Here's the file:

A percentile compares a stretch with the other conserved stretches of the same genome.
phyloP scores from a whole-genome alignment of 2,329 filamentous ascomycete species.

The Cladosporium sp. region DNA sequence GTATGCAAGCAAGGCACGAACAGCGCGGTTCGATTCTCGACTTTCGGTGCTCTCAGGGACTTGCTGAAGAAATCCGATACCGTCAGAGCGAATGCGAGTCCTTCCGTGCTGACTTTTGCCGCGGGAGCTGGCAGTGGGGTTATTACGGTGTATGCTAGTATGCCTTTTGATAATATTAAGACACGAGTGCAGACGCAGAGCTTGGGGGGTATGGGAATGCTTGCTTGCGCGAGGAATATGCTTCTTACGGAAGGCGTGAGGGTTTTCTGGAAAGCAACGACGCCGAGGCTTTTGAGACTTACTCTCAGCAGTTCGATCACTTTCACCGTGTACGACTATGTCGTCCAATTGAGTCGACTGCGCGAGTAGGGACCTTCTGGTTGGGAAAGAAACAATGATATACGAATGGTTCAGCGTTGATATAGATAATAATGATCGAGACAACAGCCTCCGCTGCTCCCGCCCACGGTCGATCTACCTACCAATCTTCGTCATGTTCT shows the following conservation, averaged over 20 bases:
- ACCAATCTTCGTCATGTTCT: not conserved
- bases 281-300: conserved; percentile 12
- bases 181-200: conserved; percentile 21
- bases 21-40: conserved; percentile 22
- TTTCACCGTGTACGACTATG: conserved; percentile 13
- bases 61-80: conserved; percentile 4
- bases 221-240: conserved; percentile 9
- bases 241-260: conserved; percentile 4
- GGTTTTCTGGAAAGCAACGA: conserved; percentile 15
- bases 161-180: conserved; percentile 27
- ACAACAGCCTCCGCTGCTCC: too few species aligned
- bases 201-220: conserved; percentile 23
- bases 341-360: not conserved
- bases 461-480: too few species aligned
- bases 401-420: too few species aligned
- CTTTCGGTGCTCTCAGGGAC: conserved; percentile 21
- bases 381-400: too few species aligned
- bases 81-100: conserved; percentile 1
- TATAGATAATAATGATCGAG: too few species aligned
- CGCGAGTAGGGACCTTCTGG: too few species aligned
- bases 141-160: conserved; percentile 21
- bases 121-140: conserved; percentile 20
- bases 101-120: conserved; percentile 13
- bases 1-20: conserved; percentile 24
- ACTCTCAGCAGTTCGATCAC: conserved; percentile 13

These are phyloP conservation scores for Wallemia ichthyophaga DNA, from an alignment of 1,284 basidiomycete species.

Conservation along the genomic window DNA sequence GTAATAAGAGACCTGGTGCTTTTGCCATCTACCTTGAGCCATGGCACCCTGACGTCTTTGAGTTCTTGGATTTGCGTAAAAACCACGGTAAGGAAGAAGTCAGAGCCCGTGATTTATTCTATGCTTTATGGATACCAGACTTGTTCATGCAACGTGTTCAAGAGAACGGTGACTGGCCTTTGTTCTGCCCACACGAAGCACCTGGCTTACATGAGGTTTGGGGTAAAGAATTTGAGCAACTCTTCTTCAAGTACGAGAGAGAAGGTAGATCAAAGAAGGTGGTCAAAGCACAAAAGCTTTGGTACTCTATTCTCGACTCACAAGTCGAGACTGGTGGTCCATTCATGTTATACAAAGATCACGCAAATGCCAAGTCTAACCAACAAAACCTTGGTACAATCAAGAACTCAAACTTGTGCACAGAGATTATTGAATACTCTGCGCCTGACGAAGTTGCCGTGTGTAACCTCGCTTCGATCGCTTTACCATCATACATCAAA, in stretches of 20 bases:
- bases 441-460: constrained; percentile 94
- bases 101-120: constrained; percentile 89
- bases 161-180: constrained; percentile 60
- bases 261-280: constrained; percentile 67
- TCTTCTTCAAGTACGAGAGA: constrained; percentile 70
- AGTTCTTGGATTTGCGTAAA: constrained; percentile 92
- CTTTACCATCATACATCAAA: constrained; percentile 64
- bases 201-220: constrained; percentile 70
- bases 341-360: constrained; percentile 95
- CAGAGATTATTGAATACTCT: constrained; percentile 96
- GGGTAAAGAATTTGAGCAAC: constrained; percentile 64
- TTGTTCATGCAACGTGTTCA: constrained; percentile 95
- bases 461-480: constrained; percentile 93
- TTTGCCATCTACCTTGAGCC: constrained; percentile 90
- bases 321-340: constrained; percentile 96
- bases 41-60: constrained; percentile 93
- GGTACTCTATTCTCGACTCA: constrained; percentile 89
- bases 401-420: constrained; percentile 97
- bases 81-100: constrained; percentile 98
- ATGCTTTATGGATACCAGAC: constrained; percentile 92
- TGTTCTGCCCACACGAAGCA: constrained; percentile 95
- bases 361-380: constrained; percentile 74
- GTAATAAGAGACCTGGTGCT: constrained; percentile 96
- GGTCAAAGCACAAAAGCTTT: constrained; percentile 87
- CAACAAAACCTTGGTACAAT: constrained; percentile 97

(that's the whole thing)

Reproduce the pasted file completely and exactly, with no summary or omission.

A percentile compares a stretch with the other conserved stretches of the same genome.
phyloP scores from a whole-genome alignment of 2,329 filamentous ascomycete species.

The Cladosporium sp. region DNA sequence GTATGCAAGCAAGGCACGAACAGCGCGGTTCGATTCTCGACTTTCGGTGCTCTCAGGGACTTGCTGAAGAAATCCGATACCGTCAGAGCGAATGCGAGTCCTTCCGTGCTGACTTTTGCCGCGGGAGCTGGCAGTGGGGTTATTACGGTGTATGCTAGTATGCCTTTTGATAATATTAAGACACGAGTGCAGACGCAGAGCTTGGGGGGTATGGGAATGCTTGCTTGCGCGAGGAATATGCTTCTTACGGAAGGCGTGAGGGTTTTCTGGAAAGCAACGACGCCGAGGCTTTTGAGACTTACTCTCAGCAGTTCGATCACTTTCACCGTGTACGACTATGTCGTCCAATTGAGTCGACTGCGCGAGTAGGGACCTTCTGGTTGGGAAAGAAACAATGATATACGAATGGTTCAGCGTTGATATAGATAATAATGATCGAGACAACAGCCTCCGCTGCTCCCGCCCACGGTCGATCTACCTACCAATCTTCGTCATGTTCT shows the following conservation, averaged over 20 bases:
- ACCAATCTTCGTCATGTTCT: not conserved
- bases 281-300: conserved; percentile 12
- bases 181-200: conserved; percentile 21
- bases 21-40: conserved; percentile 22
- TTTCACCGTGTACGACTATG: conserved; percentile 13
- bases 61-80: conserved; percentile 4
- bases 221-240: conserved; percentile 9
- bases 241-260: conserved; percentile 4
- GGTTTTCTGGAAAGCAACGA: conserved; percentile 15
- bases 161-180: conserved; percentile 27
- ACAACAGCCTCCGCTGCTCC: too few species aligned
- bases 201-220: conserved; percentile 23
- bases 341-360: not conserved
- bases 461-480: too few species aligned
- bases 401-420: too few species aligned
- CTTTCGGTGCTCTCAGGGAC: conserved; percentile 21
- bases 381-400: too few species aligned
- bases 81-100: conserved; percentile 1
- TATAGATAATAATGATCGAG: too few species aligned
- CGCGAGTAGGGACCTTCTGG: too few species aligned
- bases 141-160: conserved; percentile 21
- bases 121-140: conserved; percentile 20
- bases 101-120: conserved; percentile 13
- bases 1-20: conserved; percentile 24
- ACTCTCAGCAGTTCGATCAC: conserved; percentile 13

These are phyloP conservation scores for Wallemia ichthyophaga DNA, from an alignment of 1,284 basidiomycete species.

Conservation along the genomic window DNA sequence GTAATAAGAGACCTGGTGCTTTTGCCATCTACCTTGAGCCATGGCACCCTGACGTCTTTGAGTTCTTGGATTTGCGTAAAAACCACGGTAAGGAAGAAGTCAGAGCCCGTGATTTATTCTATGCTTTATGGATACCAGACTTGTTCATGCAACGTGTTCAAGAGAACGGTGACTGGCCTTTGTTCTGCCCACACGAAGCACCTGGCTTACATGAGGTTTGGGGTAAAGAATTTGAGCAACTCTTCTTCAAGTACGAGAGAGAAGGTAGATCAAAGAAGGTGGTCAAAGCACAAAAGCTTTGGTACTCTATTCTCGACTCACAAGTCGAGACTGGTGGTCCATTCATGTTATACAAAGATCACGCAAATGCCAAGTCTAACCAACAAAACCTTGGTACAATCAAGAACTCAAACTTGTGCACAGAGATTATTGAATACTCTGCGCCTGACGAAGTTGCCGTGTGTAACCTCGCTTCGATCGCTTTACCATCATACATCAAA, in stretches of 20 bases:
- bases 441-460: constrained; percentile 94
- bases 101-120: constrained; percentile 89
- bases 161-180: constrained; percentile 60
- bases 261-280: constrained; percentile 67
- TCTTCTTCAAGTACGAGAGA: constrained; percentile 70
- AGTTCTTGGATTTGCGTAAA: constrained; percentile 92
- CTTTACCATCATACATCAAA: constrained; percentile 64
- bases 201-220: constrained; percentile 70
- bases 341-360: constrained; percentile 95
- CAGAGATTATTGAATACTCT: constrained; percentile 96
- GGGTAAAGAATTTGAGCAAC: constrained; percentile 64
- TTGTTCATGCAACGTGTTCA: constrained; percentile 95
- bases 461-480: constrained; percentile 93
- TTTGCCATCTACCTTGAGCC: constrained; percentile 90
- bases 321-340: constrained; percentile 96
- bases 41-60: constrained; percentile 93
- GGTACTCTATTCTCGACTCA: constrained; percentile 89
- bases 401-420: constrained; percentile 97
- bases 81-100: constrained; percentile 98
- ATGCTTTATGGATACCAGAC: constrained; percentile 92
- TGTTCTGCCCACACGAAGCA: constrained; percentile 95
- bases 361-380: constrained; percentile 74
- GTAATAAGAGACCTGGTGCT: constrained; percentile 96
- GGTCAAAGCACAAAAGCTTT: constrained; percentile 87
- CAACAAAACCTTGGTACAAT: constrained; percentile 97